Favourite Poems: January 2018

(It’s still January, in my head).

This year, I’ve decided to read a poem a day. It gets difficult to quantify, sometimes, mainly because a) I’m exploring what’s poetry supposed to mean, and b) I like reading poetry collections.

But, since I am doing this for myself, and I am too lazy to think of things to blog about (unless you read my poetry blog where I post more often) I thought hey, why not combine the two, and compile a list of great poems I’ve read every month!

The idea for this series is for me to post at least four poems (one poem/week) that I thought were great every month. This way I can keep a check on myself (with respect to reading) and have something to blog about. (Please expect a nostalgic/sentimental post soon about blogging soon (that could mean months)).

For now, here’s a list for January:

1) Walking with Eliza, by Jeffrey Harrison

What I loved about this poem is that it’s about the love between a father and a daughter. It’s full of the kind of nostalgia that makes you yearn. For what? I don’t know. The poem is an invitation to Harrison’s mind. It’s as if he says, Look what I’ve discovered. Isn’t it so strange, so beautiful?

Here’s an excerpt from the poem:

I comment on how strange the weather is,
as if the day can’t decide whether it wants
to rain or be sunny—and then on how funny
it is that we say things like that, as if the day
had feelings. I ask her if they’ve talked about this
in English class, and she says, “You mean
personification?” and I say yeah, deciding
to spare her the term “pathetic fallacy,”
another rule about how we’re supposed to think,
a censoring of the imagination.

Here’s a link to the poem, if you want to read it: http://www.versedaily.org/2014/walkingwitheliza.shtml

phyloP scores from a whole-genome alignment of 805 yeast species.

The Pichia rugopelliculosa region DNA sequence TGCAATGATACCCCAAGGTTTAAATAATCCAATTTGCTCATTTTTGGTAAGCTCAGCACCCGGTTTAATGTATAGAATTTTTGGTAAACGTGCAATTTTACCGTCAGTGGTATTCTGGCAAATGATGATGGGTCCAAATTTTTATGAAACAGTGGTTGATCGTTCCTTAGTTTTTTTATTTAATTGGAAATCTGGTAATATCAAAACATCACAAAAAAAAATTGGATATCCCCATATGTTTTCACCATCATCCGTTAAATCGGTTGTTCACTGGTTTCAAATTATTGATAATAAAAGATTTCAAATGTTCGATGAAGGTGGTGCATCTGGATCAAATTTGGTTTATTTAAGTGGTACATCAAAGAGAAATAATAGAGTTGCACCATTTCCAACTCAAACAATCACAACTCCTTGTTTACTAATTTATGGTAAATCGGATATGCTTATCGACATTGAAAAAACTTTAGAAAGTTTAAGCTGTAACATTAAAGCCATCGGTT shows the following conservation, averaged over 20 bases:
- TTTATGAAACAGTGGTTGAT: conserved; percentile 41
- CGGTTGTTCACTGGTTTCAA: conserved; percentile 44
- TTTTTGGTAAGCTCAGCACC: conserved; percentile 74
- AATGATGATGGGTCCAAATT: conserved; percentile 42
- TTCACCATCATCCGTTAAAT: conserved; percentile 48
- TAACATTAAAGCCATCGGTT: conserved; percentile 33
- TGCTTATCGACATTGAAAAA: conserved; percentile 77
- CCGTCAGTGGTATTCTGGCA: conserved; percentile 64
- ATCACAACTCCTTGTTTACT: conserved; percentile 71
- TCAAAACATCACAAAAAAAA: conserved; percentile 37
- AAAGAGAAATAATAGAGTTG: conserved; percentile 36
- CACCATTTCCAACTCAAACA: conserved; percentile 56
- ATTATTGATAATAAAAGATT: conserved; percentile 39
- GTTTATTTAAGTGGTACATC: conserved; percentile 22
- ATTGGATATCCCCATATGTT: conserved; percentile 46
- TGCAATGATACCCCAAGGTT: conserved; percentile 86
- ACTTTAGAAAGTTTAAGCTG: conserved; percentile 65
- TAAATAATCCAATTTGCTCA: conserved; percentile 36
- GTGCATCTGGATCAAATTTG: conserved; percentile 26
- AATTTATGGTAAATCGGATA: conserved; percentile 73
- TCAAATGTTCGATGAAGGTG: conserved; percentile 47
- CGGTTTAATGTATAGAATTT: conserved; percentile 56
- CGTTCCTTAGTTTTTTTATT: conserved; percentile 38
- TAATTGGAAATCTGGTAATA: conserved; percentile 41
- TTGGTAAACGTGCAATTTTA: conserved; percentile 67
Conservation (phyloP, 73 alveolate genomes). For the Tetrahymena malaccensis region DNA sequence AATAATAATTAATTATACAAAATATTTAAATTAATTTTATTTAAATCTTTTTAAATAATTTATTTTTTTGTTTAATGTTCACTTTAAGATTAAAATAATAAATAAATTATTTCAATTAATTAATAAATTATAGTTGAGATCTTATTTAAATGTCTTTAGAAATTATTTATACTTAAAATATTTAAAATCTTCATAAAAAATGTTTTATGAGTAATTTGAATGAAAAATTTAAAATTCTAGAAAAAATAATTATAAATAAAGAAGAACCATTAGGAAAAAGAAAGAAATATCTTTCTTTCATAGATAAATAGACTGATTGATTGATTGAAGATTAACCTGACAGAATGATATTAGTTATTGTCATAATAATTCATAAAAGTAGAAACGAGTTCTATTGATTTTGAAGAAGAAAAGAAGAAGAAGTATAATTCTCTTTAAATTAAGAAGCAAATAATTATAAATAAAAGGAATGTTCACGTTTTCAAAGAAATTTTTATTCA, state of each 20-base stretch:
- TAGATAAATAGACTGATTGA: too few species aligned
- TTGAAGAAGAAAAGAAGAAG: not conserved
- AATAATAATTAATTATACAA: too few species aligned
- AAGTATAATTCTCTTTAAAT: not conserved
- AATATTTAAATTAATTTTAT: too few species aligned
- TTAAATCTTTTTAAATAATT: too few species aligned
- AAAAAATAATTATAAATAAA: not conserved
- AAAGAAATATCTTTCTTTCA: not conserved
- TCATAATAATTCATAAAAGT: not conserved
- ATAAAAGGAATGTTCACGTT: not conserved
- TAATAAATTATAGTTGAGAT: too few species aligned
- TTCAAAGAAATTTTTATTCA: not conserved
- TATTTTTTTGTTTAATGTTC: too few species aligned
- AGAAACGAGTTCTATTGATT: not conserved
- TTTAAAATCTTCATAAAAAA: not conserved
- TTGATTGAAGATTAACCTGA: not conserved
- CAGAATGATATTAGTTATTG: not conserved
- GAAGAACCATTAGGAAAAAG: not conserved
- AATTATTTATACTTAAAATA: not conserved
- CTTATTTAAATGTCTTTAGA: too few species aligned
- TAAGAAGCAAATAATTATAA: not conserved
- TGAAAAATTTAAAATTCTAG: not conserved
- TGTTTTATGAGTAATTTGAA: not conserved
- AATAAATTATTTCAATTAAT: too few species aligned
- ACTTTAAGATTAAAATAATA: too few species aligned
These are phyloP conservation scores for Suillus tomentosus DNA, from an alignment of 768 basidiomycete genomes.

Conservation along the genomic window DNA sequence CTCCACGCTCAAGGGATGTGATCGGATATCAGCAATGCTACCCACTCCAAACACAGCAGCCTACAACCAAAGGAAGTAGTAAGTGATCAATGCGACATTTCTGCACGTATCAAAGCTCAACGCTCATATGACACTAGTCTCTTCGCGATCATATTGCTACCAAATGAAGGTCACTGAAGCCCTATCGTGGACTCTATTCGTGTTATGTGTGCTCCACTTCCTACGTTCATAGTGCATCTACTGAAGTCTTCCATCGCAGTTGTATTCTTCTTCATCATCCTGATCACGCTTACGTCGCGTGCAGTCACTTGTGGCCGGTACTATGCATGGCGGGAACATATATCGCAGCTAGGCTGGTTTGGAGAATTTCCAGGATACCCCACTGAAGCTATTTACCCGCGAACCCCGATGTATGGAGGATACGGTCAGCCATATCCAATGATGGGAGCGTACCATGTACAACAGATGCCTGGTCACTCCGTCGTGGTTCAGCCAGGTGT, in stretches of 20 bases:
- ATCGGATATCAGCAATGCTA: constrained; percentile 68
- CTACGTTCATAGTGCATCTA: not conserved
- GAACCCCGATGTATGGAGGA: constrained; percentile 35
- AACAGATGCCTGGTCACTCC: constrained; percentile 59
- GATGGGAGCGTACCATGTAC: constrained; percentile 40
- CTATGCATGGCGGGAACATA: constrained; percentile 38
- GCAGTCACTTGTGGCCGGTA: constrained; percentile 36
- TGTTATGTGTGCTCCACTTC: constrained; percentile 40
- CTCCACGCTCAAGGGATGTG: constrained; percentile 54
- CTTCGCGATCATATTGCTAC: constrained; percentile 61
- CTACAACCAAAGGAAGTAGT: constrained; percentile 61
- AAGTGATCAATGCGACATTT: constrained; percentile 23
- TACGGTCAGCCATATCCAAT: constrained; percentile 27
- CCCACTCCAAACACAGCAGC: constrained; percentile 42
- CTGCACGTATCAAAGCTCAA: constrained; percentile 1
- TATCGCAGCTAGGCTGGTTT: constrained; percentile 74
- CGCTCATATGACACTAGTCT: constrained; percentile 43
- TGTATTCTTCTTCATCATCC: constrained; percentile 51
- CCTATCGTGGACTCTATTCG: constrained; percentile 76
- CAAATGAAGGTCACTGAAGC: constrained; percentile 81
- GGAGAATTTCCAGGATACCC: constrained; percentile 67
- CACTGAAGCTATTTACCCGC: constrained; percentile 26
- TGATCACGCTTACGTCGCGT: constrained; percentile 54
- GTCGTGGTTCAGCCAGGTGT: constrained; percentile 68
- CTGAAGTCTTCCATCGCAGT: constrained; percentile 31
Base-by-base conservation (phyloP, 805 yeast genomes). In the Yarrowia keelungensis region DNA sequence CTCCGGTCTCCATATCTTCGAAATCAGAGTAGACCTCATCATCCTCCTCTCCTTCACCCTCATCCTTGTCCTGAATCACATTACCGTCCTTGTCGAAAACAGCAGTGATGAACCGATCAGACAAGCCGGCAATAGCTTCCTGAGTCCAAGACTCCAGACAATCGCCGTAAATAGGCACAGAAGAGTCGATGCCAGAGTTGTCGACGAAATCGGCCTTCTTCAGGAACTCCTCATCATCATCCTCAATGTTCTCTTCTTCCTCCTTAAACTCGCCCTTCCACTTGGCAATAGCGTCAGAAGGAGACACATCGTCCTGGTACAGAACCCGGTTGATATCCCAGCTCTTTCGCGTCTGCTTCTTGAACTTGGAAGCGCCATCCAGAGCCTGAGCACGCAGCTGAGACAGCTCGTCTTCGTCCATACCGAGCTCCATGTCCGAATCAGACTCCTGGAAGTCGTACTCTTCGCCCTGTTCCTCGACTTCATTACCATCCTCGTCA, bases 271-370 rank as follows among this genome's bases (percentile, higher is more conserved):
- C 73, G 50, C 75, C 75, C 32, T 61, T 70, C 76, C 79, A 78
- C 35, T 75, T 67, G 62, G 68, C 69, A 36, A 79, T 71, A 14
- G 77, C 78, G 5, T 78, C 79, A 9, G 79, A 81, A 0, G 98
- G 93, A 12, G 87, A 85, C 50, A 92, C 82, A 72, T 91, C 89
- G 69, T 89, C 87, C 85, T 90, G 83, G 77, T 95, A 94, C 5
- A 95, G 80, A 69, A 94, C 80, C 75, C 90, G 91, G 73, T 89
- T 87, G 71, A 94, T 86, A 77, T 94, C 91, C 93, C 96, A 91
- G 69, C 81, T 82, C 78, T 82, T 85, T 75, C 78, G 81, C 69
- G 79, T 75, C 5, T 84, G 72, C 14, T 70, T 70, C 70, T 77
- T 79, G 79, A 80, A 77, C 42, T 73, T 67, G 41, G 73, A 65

2) Ode to Patrick Swayze, by Tishani Doshi

Everyone who’s watched Dirty Dancing probably has had a little crush on Patrick Swayze. It seems like Doshi’s “sexual awakening” (cringing at this phrase), and probably her first crush was him. But can you complain?

She writes:

At fourteen I wanted to devour you, the twang, the strut, the perfect proletarian butt in the black pants of you. I wanted a man like you to sashay into town and teach me how to be an aeroplane in water. I didn’t want to be a baby. I wanted to be your baby. I wanted revenge. I wanted to sue my breasts for not living up to potential. I wanted Jennifer Grey to meet with an unfortunate end and not have a love affair with a ghost

This poem makes you miss having your first crush- the magic of wanting to be with someone like Johnny Castle- of wanting to be taught how to be an aeroplane in water

Read Tishani’s amazing collection Girls are Coming out of the Woods here.

3) Unnamed poem by Gulzar.

Sometimes I read translated works, and wish I could understand the language in its entirety to appreciate its literature. This poem made me wish I paid more attention in my Hindi classes. The translation (Translator unknown) reads:

A poem
entangled in my chest,
fastened on my lips,
like butterflies
won’t sit still on paper.
I sit
for so long
with your name
on this blank paper.
Your name
just your name exists;
could there be
a better poem?

Read the original and the translation here

4)The Aliens by Charles Bukowski

The seemingly “normal” is so the opposite of normal sometimes, no? This poem gripped me and then let me go so abruptly, that I had to re-read it a few times to feel better (and worse, because I wish I could write like that).

you may not believe it
but there are people
who go through life with
very little
friction or
they dress well, eat
well, sleep well.
they are contented with
their family
they have moments of
but all in all
they are undisturbed
and often feel
very good.
and when they die
it is an easy
death, usually in their
you may not believe
but such people do
but I am not one of
oh no, I am not one
of them,
I am not even near
to being
one of
but they are
and I am

Read it here

Which of these did you like the most? Which is your favorite poem of all time? Let me know.


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